Modernizing the Responder Chain 2009/12/08

Cocoa’s responder chain has served us over the decades, but it is time to modernize and make it more flexible.

New Cocoa developers have a hard time learning how the responder chain works, where they can or should place their actions and validation methods, and how to debug things when they go wrong. But even experienced developers can run into difficulty with even modestly interesting interfaces. Say you have a window with a toolbar, a sidebar view and a content view. Further, say you have your code nicely factored into controllers for the sidebar and content. Now, if the first responder is in a search field in the toolbar, your sidebar and content views and controllers aren’t in the responder chain. If they have actions they can perform any time (ex: “New Collection”), you may end up having to put version of each of those actions, and menu validation, on your window controller to forward to the appropriate pane’s controller.

Here I’ll propose some possible solutions to these problems, though I’m sure the AppKit folks could improve on them.

The current state of affairs is that NSApplication has -targetForAction:to:from: which does a pre-defined scan of the responder chain, attempting to find a target that responds to the action’s selector. If there is a target found, callers might then perform some validation via one of many schemes that have been piled on over the years. Some targets might call out to delegates with things like -textView:doCommandBySelector:. Also, some delegates (but only those blessed by AppKit) are given a chance to participate directly in the responder search, even though they are not NSResponders! For extra fun, NSError presentation has a different responder chain than normal target/action, though I’m going to ignore that here.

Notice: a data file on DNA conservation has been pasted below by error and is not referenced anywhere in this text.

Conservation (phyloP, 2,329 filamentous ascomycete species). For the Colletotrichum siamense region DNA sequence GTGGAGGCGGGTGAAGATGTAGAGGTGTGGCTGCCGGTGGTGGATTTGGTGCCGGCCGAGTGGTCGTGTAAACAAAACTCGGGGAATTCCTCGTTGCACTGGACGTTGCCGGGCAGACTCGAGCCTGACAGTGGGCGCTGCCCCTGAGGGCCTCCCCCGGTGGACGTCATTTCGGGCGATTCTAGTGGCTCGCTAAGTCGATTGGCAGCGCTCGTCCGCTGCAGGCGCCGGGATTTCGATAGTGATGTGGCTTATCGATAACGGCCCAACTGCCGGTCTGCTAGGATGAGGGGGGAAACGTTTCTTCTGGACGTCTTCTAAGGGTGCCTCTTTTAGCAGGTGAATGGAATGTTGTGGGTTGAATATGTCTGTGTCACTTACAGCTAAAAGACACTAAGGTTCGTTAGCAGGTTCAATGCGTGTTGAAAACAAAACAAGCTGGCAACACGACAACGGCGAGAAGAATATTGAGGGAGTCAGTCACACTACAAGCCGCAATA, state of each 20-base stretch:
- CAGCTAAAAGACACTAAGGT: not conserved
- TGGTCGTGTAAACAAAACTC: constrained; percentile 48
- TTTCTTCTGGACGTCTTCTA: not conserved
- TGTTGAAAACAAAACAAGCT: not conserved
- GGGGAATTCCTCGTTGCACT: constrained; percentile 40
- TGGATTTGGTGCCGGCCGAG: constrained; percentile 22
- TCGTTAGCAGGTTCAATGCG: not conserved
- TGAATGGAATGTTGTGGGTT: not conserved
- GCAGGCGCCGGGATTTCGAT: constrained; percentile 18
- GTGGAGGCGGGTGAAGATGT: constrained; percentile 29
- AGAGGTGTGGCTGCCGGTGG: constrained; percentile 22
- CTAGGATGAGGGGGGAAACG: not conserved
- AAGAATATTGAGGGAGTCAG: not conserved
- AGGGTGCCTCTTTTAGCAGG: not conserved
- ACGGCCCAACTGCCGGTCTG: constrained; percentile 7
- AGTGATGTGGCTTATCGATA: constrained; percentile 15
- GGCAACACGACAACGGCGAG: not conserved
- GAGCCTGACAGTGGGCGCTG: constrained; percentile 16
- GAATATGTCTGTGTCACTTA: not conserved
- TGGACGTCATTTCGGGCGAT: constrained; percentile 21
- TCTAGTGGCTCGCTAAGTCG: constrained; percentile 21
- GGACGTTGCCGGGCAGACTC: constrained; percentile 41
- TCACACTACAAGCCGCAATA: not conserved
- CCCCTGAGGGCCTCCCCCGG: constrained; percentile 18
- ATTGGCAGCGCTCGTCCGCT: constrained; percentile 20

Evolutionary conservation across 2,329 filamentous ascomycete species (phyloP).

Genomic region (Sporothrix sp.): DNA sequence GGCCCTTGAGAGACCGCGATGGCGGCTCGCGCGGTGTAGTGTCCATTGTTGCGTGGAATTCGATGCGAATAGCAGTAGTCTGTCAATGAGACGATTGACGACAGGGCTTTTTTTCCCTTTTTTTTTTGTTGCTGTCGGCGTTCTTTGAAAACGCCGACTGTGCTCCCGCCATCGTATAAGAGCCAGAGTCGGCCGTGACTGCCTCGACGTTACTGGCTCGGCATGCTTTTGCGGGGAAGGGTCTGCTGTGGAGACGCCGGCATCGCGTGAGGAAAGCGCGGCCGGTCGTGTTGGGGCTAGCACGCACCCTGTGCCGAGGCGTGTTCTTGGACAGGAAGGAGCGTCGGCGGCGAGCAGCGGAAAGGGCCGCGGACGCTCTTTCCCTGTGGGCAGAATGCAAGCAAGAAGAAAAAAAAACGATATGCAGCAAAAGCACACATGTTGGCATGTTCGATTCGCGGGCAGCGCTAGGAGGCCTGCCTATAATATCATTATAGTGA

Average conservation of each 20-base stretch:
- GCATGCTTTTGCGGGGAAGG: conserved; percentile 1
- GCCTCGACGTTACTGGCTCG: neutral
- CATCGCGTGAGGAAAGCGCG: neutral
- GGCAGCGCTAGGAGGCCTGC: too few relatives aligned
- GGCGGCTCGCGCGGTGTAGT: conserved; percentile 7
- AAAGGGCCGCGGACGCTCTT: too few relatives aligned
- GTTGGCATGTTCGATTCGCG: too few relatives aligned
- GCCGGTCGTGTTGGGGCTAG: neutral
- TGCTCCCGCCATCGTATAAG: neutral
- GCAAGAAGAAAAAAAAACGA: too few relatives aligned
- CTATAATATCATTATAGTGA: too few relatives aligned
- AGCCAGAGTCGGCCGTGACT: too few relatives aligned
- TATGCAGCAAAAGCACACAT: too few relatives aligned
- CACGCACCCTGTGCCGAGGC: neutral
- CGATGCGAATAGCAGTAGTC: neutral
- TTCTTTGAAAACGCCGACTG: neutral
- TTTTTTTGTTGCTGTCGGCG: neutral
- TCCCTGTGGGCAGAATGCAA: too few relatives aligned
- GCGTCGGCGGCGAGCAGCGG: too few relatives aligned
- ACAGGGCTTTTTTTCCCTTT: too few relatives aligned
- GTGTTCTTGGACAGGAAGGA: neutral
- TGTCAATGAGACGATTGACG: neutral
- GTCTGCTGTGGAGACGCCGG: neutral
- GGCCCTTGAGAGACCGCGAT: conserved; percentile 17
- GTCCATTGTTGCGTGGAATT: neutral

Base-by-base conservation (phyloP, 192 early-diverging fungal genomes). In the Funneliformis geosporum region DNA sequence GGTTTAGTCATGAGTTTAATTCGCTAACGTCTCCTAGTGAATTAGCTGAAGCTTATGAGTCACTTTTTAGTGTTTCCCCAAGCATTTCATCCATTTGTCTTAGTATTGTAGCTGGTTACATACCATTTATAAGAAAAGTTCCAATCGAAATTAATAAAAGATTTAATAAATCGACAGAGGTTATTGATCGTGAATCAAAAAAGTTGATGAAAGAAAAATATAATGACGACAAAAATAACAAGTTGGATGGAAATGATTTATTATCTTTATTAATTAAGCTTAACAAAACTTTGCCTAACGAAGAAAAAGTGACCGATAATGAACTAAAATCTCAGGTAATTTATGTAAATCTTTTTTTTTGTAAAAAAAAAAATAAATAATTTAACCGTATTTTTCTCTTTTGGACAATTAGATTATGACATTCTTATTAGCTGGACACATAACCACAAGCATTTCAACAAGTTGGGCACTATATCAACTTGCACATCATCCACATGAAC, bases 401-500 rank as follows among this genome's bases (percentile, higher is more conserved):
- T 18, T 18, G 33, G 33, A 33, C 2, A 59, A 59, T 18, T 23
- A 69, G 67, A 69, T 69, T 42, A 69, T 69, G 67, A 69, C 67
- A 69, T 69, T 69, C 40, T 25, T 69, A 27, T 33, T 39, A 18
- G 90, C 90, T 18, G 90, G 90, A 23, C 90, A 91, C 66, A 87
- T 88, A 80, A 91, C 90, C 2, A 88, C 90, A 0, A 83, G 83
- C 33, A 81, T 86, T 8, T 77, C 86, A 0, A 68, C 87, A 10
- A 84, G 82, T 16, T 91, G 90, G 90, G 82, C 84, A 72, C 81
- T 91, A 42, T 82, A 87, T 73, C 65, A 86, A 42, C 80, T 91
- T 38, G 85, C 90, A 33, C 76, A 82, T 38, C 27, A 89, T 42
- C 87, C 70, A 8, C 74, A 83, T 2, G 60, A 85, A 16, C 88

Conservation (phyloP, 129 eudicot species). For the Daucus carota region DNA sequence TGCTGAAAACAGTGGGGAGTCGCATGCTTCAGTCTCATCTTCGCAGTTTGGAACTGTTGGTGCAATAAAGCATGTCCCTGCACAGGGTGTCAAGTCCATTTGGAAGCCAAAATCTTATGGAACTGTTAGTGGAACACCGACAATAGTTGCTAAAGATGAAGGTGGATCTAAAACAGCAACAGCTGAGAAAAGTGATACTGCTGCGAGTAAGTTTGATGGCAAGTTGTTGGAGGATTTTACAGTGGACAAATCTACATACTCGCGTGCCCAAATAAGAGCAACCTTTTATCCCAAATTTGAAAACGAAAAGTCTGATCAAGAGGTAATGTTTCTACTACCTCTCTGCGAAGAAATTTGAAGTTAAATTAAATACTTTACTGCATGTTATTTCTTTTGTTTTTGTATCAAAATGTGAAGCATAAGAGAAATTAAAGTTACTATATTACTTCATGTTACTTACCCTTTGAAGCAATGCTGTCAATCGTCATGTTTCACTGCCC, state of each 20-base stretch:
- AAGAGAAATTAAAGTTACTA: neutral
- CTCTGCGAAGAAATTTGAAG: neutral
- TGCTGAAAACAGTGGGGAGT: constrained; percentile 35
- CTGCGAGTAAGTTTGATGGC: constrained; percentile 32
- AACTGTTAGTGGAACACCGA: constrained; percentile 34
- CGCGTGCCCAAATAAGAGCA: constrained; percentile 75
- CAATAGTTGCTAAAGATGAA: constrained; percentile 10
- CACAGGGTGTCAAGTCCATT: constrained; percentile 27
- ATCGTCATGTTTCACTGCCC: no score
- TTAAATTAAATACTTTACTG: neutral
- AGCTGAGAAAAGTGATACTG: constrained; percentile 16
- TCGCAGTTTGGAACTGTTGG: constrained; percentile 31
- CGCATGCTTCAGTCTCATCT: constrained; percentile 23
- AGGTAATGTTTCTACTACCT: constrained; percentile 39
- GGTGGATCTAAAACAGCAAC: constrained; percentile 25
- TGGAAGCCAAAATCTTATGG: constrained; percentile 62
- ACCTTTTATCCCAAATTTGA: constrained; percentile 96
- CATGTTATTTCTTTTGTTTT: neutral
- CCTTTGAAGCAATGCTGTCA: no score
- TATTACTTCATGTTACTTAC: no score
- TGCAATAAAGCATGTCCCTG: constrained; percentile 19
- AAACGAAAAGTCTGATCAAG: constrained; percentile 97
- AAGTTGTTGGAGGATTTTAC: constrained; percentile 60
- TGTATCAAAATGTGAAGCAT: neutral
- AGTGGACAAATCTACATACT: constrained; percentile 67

This has left us with a bunch of concepts intermingled in ways that aren’t terribly flexible. Instead, let’s break down the target/action responder chain into more orthogonal pieces:

  • Walking the responder chain in an extensible fashion
  • Querying targets for whether they want responsibility for an action
  • Validating the action
  • Performing the action

Iterating the Responder Chain

Imagine the following API:

 typedef BOOL (^OAResponderChainApplier)(id target);

 // ... on NSApplication
 - (BOOL)applyToFullResponderChain:(OAResponderChainApplier)applier;

 // ... on NSObject
 - (BOOL)applyToResponderChain:(OAResponderChainApplier)applier;

The NSObject method would default to simply calling the applier block and returning its result, with YES signaling to continue the traversal. Subclasses could then extend this to consider extra objects. For example, NSApplication would first call super and then if that returns YES, it would call it on its delegate if it had one. NSResponder would consider its nextResponder, NSWindow its delegate/windowController, and so on. This allows each object to decide who else it will include in the responder chain (and in what order).

The NSApplication method would perform the entry points for the full search of the responder chain (keyWindow’s first responder, mainWindow’s, …)

Given these few changes, you can very simply log every object that will be considered:

[NSApp applyToFullResponderChain:^BOOL(id target) {
    NSLog(@"%@ %p", NSStringFromClass([target class]), target);
    return YES; // continue;

Determining Responsibility

Now, once we have a nice way to iterate the responder chain, lets look at the issue of picking the responsible target. -targetForAction:to:from:, when passed a nil target, will search until it finds something in the responder chain that implements the action. That is, responsibility is defined as -respondsToSelector: — not entirely unreasonable, but not very flexible.

Once the first implementor is found, the search is called off, and validation begins. There is no provision for distinguishing between implementing a selector and taking responsibility for it, given the situation at hand (selection, availability of some resource, etc). Stated another way, the -validate* methods only have a YES and NO response — there is no WhatAreYouTalkingAboutThatIsNotMyProblem response.